Just cause is a legal term that refers to a legally permissible or sufficient reason. The phrase may apply to many legal situations, including eviction of tenants, termination of employees, and restraint or termination of parental rights. Litigants in civil proceedings must also prove just cause to file and proceed with a case. The phrase means that a person is acting in a reasonable manner given the circumstances. Courts interpret and determine the existence of just cause after reviewing the relevant facts of each case.
Laws protect tenants from unfair eviction by unscrupulous landlords or owners by establishing appropriate reasons for a lawful eviction. The eviction statutes generally apply to landlords or owners of buildings with greater than five units. Legal reasons for eviction include considerable damage to the property, failure to pay the rent, or habitual late payment of rent. Landlords may also evict tenants who use the rental unit for illegal purposes or create a nuisance. If a resident undergoes eviction without a just cause, the landlord is required to offer rental of the unit to the wrongfully evicted tenant before renting the involved unit to someone else.
Custodial interference, which is a criminal offense, is any action by a party that restricts, limits, or inhibits a parent's legal custody of his child. If, however, the action taken prevents harm to the child or advances the best interests of the child, courts will often decide that just cause existed to justify the action. Conditions that may satisfy the just cause requirement for courts to limit visitation, remove a child from custody of a parent, or terminate parental rights include child abuse, child endangerment, negligence, and contributing to the delinquency of a minor. If a court finds a parent to be inadequate or incompetent in his parental responsibility, the judge's overriding priority will be to attend to the best interest and welfare of the child.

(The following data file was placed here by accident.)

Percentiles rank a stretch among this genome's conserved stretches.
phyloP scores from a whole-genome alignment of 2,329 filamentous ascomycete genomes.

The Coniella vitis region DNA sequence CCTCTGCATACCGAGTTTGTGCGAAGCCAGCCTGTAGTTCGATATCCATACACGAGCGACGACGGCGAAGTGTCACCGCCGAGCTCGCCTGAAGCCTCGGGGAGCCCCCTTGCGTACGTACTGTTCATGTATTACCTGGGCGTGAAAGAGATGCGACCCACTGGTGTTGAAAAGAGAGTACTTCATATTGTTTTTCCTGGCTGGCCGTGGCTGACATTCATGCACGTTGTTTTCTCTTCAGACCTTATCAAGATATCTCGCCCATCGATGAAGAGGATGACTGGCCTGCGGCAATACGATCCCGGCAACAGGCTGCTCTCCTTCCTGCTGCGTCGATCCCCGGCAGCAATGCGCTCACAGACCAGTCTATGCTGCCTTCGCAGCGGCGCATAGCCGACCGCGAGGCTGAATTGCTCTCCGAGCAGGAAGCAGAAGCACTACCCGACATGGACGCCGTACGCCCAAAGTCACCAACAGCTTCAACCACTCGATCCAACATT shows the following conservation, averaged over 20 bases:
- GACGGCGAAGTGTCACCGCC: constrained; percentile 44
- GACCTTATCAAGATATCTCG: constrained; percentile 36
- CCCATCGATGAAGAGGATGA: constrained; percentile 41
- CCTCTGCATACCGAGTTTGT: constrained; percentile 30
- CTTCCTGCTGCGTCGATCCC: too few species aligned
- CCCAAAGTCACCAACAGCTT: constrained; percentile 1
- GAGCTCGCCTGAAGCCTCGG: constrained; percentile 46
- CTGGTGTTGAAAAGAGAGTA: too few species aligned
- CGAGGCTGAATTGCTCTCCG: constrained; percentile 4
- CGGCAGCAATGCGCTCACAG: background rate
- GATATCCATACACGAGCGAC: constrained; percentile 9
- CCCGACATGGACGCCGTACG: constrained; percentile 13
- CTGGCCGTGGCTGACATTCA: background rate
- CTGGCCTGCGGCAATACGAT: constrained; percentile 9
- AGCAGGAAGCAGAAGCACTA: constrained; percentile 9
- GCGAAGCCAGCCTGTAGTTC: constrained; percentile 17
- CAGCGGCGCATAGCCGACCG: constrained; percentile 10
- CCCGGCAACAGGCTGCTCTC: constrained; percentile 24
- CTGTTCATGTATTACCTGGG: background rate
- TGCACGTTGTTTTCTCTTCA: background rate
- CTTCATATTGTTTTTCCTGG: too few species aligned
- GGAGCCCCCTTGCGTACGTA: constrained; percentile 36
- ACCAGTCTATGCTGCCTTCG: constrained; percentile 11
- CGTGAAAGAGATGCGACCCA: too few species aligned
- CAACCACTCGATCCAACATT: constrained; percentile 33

Just cause also applies to an employer's prerogative to discipline or discharge an employee. Many state statutes, as well as union contracts, require that an employer has an appropriate cause for terminating an employee. The just cause standard also may require that the company investigate the matter carefully and notify the employee before the disciplinary action. In addition, courts determine whether the rules governing the conduct for which the employee is being fired are clear, reasonable and evenly enforced. Finally, the degree of the discipline must reasonably match the offense and the employee's previous work record.